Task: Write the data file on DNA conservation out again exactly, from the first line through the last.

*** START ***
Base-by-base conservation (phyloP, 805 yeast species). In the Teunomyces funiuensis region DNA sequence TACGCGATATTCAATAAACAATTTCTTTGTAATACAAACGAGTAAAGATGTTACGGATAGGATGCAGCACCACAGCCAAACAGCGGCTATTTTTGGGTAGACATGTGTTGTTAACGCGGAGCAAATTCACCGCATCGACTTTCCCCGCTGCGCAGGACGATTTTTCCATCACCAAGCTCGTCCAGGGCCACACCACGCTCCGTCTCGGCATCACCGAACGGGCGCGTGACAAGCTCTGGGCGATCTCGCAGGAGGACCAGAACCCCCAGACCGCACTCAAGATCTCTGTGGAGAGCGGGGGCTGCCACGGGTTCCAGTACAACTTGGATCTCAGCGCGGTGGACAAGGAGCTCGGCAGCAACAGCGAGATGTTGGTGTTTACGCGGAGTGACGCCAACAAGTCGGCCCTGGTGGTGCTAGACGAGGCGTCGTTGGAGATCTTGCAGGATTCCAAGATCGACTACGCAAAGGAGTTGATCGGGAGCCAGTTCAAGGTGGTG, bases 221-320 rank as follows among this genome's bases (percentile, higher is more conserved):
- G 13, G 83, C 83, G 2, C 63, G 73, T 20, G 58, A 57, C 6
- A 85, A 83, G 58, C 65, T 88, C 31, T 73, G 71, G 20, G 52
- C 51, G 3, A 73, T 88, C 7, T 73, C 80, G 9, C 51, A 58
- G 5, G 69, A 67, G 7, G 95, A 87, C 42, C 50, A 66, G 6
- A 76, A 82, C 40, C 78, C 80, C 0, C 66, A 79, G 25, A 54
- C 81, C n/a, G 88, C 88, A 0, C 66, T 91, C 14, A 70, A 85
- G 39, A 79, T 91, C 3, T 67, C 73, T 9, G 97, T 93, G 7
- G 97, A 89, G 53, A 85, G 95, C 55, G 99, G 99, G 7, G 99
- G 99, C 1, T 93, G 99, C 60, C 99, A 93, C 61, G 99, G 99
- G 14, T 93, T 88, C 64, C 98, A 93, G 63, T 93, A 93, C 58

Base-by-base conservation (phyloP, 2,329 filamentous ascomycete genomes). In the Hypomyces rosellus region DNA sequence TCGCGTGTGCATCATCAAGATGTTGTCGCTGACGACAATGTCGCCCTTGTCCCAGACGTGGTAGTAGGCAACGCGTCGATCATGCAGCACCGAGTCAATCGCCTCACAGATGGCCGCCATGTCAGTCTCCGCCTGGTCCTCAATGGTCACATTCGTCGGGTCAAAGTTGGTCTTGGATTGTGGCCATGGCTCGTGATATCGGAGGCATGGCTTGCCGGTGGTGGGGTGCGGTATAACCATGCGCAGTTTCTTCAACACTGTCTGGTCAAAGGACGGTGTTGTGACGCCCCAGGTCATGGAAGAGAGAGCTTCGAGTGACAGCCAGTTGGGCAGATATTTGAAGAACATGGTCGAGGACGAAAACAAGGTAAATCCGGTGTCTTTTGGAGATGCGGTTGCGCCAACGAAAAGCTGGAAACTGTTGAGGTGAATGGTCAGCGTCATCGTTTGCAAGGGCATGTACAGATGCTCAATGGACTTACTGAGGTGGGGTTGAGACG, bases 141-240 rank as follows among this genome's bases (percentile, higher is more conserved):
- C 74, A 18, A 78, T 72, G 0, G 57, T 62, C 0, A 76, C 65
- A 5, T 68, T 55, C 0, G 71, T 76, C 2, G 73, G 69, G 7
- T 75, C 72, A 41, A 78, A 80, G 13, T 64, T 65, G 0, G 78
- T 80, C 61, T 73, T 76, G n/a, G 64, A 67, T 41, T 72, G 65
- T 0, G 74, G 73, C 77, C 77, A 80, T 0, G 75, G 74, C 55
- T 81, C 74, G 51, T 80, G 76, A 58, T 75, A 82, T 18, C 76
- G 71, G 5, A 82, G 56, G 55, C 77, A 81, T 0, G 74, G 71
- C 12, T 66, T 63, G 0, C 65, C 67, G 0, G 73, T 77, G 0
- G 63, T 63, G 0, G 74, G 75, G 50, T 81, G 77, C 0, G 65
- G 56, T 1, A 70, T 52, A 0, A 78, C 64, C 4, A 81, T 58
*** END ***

Base-by-base conservation (phyloP, 805 yeast species). In the Teunomyces funiuensis region DNA sequence TACGCGATATTCAATAAACAATTTCTTTGTAATACAAACGAGTAAAGATGTTACGGATAGGATGCAGCACCACAGCCAAACAGCGGCTATTTTTGGGTAGACATGTGTTGTTAACGCGGAGCAAATTCACCGCATCGACTTTCCCCGCTGCGCAGGACGATTTTTCCATCACCAAGCTCGTCCAGGGCCACACCACGCTCCGTCTCGGCATCACCGAACGGGCGCGTGACAAGCTCTGGGCGATCTCGCAGGAGGACCAGAACCCCCAGACCGCACTCAAGATCTCTGTGGAGAGCGGGGGCTGCCACGGGTTCCAGTACAACTTGGATCTCAGCGCGGTGGACAAGGAGCTCGGCAGCAACAGCGAGATGTTGGTGTTTACGCGGAGTGACGCCAACAAGTCGGCCCTGGTGGTGCTAGACGAGGCGTCGTTGGAGATCTTGCAGGATTCCAAGATCGACTACGCAAAGGAGTTGATCGGGAGCCAGTTCAAGGTGGTG, bases 221-320 rank as follows among this genome's bases (percentile, higher is more conserved):
- G 13, G 83, C 83, G 2, C 63, G 73, T 20, G 58, A 57, C 6
- A 85, A 83, G 58, C 65, T 88, C 31, T 73, G 71, G 20, G 52
- C 51, G 3, A 73, T 88, C 7, T 73, C 80, G 9, C 51, A 58
- G 5, G 69, A 67, G 7, G 95, A 87, C 42, C 50, A 66, G 6
- A 76, A 82, C 40, C 78, C 80, C 0, C 66, A 79, G 25, A 54
- C 81, C n/a, G 88, C 88, A 0, C 66, T 91, C 14, A 70, A 85
- G 39, A 79, T 91, C 3, T 67, C 73, T 9, G 97, T 93, G 7
- G 97, A 89, G 53, A 85, G 95, C 55, G 99, G 99, G 7, G 99
- G 99, C 1, T 93, G 99, C 60, C 99, A 93, C 61, G 99, G 99
- G 14, T 93, T 88, C 64, C 98, A 93, G 63, T 93, A 93, C 58

Base-by-base conservation (phyloP, 2,329 filamentous ascomycete genomes). In the Hypomyces rosellus region DNA sequence TCGCGTGTGCATCATCAAGATGTTGTCGCTGACGACAATGTCGCCCTTGTCCCAGACGTGGTAGTAGGCAACGCGTCGATCATGCAGCACCGAGTCAATCGCCTCACAGATGGCCGCCATGTCAGTCTCCGCCTGGTCCTCAATGGTCACATTCGTCGGGTCAAAGTTGGTCTTGGATTGTGGCCATGGCTCGTGATATCGGAGGCATGGCTTGCCGGTGGTGGGGTGCGGTATAACCATGCGCAGTTTCTTCAACACTGTCTGGTCAAAGGACGGTGTTGTGACGCCCCAGGTCATGGAAGAGAGAGCTTCGAGTGACAGCCAGTTGGGCAGATATTTGAAGAACATGGTCGAGGACGAAAACAAGGTAAATCCGGTGTCTTTTGGAGATGCGGTTGCGCCAACGAAAAGCTGGAAACTGTTGAGGTGAATGGTCAGCGTCATCGTTTGCAAGGGCATGTACAGATGCTCAATGGACTTACTGAGGTGGGGTTGAGACG, bases 141-240 rank as follows among this genome's bases (percentile, higher is more conserved):
- C 74, A 18, A 78, T 72, G 0, G 57, T 62, C 0, A 76, C 65
- A 5, T 68, T 55, C 0, G 71, T 76, C 2, G 73, G 69, G 7
- T 75, C 72, A 41, A 78, A 80, G 13, T 64, T 65, G 0, G 78
- T 80, C 61, T 73, T 76, G n/a, G 64, A 67, T 41, T 72, G 65
- T 0, G 74, G 73, C 77, C 77, A 80, T 0, G 75, G 74, C 55
- T 81, C 74, G 51, T 80, G 76, A 58, T 75, A 82, T 18, C 76
- G 71, G 5, A 82, G 56, G 55, C 77, A 81, T 0, G 74, G 71
- C 12, T 66, T 63, G 0, C 65, C 67, G 0, G 73, T 77, G 0
- G 63, T 63, G 0, G 74, G 75, G 50, T 81, G 77, C 0, G 65
- G 56, T 1, A 70, T 52, A 0, A 78, C 64, C 4, A 81, T 58